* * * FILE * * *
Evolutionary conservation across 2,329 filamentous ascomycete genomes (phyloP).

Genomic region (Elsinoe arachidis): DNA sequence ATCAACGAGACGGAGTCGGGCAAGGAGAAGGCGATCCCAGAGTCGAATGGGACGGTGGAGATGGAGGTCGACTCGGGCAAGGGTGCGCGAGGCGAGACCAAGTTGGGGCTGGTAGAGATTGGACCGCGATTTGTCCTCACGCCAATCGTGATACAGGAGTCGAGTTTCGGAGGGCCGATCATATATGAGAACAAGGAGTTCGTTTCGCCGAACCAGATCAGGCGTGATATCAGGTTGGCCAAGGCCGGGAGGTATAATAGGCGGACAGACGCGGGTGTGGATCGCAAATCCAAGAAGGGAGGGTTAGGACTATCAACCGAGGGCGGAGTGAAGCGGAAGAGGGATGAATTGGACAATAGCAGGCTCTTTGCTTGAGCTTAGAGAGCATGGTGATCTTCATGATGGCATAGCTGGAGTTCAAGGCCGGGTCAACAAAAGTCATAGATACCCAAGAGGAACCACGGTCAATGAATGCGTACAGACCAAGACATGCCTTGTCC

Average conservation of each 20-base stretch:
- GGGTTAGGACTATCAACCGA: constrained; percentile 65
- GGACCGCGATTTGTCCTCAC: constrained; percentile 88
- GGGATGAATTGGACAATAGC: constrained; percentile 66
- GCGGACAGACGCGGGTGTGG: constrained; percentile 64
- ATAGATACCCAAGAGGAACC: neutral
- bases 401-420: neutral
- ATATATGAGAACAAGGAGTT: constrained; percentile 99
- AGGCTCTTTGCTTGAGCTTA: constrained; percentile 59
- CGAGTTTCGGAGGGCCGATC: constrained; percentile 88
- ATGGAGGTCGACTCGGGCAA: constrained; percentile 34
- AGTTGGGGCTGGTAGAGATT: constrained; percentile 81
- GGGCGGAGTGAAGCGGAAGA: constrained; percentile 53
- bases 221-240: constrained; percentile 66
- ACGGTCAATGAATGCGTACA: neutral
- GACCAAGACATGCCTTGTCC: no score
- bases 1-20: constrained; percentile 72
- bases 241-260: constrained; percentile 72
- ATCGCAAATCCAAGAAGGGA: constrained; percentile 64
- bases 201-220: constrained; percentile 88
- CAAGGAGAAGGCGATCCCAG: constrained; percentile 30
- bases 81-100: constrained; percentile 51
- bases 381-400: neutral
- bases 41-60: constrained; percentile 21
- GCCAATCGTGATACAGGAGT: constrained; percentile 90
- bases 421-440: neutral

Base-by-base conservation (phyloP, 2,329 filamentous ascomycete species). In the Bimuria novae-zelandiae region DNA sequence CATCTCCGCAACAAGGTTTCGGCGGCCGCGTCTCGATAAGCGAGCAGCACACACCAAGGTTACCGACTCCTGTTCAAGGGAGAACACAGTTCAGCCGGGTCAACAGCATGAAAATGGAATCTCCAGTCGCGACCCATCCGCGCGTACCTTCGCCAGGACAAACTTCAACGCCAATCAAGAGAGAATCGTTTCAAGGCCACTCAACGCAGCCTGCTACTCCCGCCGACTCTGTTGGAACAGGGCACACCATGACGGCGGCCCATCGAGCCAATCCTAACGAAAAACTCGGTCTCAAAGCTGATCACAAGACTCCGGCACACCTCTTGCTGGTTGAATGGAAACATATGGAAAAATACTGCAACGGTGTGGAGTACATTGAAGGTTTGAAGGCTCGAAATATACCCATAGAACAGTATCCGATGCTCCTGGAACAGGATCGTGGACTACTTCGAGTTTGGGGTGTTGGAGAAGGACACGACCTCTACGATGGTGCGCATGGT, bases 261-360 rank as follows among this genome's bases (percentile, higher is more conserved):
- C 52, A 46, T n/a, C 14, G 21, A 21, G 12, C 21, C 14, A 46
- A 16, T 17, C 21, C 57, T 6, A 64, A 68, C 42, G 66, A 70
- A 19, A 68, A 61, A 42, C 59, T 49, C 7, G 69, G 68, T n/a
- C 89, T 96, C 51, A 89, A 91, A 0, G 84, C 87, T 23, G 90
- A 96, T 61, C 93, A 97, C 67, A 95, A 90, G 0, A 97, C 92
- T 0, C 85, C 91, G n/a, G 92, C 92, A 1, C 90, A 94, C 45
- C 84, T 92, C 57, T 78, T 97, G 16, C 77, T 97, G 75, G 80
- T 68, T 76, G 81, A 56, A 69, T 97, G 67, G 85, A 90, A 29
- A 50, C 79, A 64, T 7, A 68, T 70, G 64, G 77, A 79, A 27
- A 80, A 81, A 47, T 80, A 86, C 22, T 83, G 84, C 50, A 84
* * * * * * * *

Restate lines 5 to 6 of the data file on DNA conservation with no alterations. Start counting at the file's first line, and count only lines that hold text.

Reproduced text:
- GGACCGCGATTTGTCCTCAC: constrained; percentile 88
- GGGATGAATTGGACAATAGC: constrained; percentile 66